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Petra Meier, "The Mutual Contagion Effect of Legal and Party Quotas: A Belgian Perspective," Party Politics, 10 (September, 2004), 583-600.

First Paragraph:
When speaking of quotas designed to improve the gender balance in political decision-making, a distinction is generally made between those adopted by political parties and those legally imposed (Dahlerup, 1998). While party quotas are more common (Council of Europe, 2000; Interparliamentary Union, 1997), because of their broader compulsory character, legally imposed quotas are both more controversial and more effective. Nonetheless, their number has risen steadily since the beginning of the 1990s. Their concentration is highest in Latin America, where the introduction of the ëley de cuposí in Argentina in 1991 was the first time, anywhere in the world, that national legislation had imposed a gender ratio for electoral lists. This not only had an impact on the number of women elected in Argentina, but also served as a reference for other Latin American legislation on quotas (Jimenez Polanco, 2001). To date, no fewer than 12 Latin American countries have adopted gender quota acts (Htun and Jones, 2002; Marques-Pereira and Nolasco, 2001). In Europe, France and Italy were the first countries to pass laws imposing gender quotas for electoral lists, in 1982 and 1993, respectively. Their Constitutional Courts, however, repealed both acts (Allwood and Wadia, 2000; Guadagnini, 1999). Belgium adopted quota legislation in 1994 (and updated it in 2002), and France introduced its parity legislation in 2000. Other countries with a national law on gender quotas are Namibia and the Democratic Peopleís Republic of Korea (Reynolds and Reilly, 1997). Countries such as India, Jordan and Morocco reserve a minimum number of seats for women. But reserved seats should not be put in the same category as quotas applied to the process of selecting candidates, because the latter merely guarantee presence in the electoral process while the former guarantee presence in a legislative assembly (Meier, 2000).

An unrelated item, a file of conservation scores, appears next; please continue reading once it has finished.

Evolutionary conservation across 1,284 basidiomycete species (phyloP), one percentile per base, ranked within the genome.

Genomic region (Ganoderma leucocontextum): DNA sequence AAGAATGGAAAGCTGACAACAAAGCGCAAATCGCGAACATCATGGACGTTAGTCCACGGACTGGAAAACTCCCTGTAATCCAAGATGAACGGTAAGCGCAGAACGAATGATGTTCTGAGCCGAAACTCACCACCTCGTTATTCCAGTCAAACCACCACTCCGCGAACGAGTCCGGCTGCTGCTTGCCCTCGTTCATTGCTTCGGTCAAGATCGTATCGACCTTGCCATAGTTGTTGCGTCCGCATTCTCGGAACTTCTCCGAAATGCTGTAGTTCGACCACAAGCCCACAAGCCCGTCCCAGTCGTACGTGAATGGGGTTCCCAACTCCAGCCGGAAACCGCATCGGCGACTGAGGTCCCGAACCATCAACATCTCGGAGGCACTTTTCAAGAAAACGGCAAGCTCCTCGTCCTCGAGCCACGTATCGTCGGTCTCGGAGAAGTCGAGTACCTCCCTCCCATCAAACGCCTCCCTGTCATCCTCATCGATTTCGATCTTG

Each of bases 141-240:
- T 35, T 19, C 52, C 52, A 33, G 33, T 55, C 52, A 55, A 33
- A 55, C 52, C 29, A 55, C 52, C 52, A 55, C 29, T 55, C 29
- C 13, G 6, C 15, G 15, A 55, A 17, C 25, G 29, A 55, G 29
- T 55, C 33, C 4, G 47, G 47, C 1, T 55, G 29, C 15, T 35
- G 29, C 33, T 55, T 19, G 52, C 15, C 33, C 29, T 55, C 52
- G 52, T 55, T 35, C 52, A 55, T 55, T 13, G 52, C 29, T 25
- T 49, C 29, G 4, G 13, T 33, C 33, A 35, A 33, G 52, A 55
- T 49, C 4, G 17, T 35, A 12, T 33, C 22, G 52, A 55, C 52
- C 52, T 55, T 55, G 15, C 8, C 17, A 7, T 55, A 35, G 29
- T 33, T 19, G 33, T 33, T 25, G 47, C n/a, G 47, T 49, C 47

Figures and Tables:
Table 1. Party measures designed to balance electoral lists in terms of fe/male candidates

Last Paragraph:
On the whole, the development of legal and party gender quotas and target figures has been slow but steady. Whereas the first measures established a minimum number for candidates of the under-represented sex, more recent ones prescribe an equal number of fe/male candidates. And whereas initial measures did not touch on eligible list positions, later ones introduced double quotas. Furthermore, many party measures which initially focused on the local or provincial levels were later extended to the other levels as well. This, too, reflects a steady evolution, given that it is easier to apply gender quotas and target figures at the local or provincial level than at others.